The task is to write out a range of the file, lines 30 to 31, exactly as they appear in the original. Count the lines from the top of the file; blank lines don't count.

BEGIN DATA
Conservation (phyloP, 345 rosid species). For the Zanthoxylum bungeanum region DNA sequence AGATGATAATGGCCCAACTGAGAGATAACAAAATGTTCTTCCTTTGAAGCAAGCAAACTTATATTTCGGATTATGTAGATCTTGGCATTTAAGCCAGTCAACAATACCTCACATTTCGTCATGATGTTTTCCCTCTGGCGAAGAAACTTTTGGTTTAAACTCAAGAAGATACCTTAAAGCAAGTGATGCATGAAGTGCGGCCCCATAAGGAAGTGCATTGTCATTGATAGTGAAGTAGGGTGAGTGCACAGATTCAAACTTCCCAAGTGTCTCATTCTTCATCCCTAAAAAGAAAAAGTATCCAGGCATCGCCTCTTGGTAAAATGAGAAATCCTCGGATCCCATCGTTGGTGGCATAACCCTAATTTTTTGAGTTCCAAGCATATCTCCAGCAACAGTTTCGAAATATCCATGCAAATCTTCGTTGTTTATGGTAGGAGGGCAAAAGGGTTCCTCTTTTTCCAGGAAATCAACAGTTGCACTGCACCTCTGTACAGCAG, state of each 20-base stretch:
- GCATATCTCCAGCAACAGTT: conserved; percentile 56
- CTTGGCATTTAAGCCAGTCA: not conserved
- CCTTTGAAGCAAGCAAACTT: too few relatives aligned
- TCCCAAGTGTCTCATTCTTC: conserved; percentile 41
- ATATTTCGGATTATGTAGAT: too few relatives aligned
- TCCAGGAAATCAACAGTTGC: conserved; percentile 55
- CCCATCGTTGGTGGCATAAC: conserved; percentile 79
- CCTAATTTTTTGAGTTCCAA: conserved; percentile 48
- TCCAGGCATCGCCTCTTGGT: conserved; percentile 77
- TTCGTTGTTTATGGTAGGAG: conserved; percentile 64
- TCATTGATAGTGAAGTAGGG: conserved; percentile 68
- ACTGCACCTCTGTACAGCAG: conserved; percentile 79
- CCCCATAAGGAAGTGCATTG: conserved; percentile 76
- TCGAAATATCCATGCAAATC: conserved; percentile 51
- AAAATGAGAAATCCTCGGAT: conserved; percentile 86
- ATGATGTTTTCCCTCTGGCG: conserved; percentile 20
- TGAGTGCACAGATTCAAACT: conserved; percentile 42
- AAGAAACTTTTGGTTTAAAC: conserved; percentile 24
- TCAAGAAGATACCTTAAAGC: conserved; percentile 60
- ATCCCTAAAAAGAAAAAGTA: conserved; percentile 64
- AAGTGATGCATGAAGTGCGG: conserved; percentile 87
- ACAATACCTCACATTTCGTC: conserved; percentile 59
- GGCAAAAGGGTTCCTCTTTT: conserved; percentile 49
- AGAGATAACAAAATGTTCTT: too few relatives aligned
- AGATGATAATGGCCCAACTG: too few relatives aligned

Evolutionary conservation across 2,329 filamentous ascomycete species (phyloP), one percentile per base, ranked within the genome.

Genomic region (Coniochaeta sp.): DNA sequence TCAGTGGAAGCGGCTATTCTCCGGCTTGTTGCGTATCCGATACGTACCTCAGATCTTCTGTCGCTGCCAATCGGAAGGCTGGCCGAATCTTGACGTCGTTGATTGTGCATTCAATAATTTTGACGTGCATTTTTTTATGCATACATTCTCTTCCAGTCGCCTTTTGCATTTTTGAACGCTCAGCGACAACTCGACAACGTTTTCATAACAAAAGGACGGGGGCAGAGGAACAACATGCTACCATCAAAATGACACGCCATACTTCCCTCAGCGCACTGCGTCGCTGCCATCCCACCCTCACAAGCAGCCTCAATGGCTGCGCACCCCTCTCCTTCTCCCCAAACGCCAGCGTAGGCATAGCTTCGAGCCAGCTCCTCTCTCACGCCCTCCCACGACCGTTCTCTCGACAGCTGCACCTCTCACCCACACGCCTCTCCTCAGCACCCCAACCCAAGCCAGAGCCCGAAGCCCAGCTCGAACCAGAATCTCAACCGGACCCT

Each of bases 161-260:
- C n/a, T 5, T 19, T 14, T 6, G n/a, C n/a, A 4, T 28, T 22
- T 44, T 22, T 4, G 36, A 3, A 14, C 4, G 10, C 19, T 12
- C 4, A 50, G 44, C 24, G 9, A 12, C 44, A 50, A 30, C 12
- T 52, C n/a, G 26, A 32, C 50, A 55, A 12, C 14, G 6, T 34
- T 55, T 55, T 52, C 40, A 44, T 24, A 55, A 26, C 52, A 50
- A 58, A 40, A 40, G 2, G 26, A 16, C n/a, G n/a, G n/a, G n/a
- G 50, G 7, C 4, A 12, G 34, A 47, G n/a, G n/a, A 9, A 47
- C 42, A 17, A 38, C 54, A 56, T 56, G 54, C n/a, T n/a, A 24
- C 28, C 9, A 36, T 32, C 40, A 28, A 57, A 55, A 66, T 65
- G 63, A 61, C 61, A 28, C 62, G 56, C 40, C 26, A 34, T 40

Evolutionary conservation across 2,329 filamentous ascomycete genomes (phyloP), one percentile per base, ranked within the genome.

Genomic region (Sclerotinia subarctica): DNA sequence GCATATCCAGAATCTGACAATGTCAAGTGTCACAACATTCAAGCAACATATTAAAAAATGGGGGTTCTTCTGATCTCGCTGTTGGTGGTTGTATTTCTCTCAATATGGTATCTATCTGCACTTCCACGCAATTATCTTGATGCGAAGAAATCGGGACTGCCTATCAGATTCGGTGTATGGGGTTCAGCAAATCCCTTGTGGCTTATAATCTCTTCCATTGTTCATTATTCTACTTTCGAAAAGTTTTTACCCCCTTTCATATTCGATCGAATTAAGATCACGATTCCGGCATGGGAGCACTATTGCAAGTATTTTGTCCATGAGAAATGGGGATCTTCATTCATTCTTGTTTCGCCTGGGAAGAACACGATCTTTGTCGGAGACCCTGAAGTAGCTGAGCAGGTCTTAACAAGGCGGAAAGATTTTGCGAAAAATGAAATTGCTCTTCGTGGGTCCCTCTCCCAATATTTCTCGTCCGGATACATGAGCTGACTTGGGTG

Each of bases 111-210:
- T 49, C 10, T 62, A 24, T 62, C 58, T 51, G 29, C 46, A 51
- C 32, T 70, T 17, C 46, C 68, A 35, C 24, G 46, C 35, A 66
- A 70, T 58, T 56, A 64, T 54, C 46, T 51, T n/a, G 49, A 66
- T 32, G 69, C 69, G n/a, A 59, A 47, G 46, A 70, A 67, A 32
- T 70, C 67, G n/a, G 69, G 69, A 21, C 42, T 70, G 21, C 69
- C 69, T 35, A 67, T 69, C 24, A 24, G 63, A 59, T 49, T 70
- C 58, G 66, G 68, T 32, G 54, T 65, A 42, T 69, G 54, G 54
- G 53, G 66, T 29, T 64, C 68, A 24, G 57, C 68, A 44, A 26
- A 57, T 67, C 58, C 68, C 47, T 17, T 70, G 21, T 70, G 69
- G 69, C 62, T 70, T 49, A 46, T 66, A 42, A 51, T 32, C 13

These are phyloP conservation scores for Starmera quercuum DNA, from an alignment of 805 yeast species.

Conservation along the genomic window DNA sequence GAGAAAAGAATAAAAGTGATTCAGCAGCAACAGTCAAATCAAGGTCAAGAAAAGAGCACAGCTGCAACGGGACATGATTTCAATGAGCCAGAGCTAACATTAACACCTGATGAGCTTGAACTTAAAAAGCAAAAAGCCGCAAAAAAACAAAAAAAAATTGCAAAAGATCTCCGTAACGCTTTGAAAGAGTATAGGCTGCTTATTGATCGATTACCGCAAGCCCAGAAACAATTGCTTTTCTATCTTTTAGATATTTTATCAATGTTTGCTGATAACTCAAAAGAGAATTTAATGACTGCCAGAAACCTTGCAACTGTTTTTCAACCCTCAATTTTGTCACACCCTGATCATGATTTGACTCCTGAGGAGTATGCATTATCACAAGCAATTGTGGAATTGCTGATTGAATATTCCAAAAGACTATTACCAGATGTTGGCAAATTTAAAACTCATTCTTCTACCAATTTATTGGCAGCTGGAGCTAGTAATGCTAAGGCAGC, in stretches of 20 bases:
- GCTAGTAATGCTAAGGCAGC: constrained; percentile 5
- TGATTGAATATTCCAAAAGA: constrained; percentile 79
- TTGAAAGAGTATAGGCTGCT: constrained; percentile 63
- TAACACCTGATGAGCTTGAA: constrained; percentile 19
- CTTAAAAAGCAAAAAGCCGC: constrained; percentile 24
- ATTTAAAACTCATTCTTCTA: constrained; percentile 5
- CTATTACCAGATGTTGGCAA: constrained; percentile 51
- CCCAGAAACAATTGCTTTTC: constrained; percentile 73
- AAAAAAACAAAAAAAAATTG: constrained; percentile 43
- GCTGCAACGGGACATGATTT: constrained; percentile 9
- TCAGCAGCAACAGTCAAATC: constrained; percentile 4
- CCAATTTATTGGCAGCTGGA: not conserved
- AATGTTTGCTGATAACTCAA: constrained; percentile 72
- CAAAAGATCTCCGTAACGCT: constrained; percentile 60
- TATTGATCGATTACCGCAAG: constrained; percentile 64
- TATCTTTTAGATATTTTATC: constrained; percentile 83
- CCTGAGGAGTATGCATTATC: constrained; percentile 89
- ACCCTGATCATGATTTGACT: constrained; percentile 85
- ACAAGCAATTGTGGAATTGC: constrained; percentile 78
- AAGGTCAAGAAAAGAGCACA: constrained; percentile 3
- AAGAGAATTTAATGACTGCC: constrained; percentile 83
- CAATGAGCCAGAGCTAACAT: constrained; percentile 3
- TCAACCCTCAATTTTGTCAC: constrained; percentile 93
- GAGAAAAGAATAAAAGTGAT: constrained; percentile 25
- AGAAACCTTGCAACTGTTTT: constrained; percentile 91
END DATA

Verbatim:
- C n/a, T 5, T 19, T 14, T 6, G n/a, C n/a, A 4, T 28, T 22
- T 44, T 22, T 4, G 36, A 3, A 14, C 4, G 10, C 19, T 12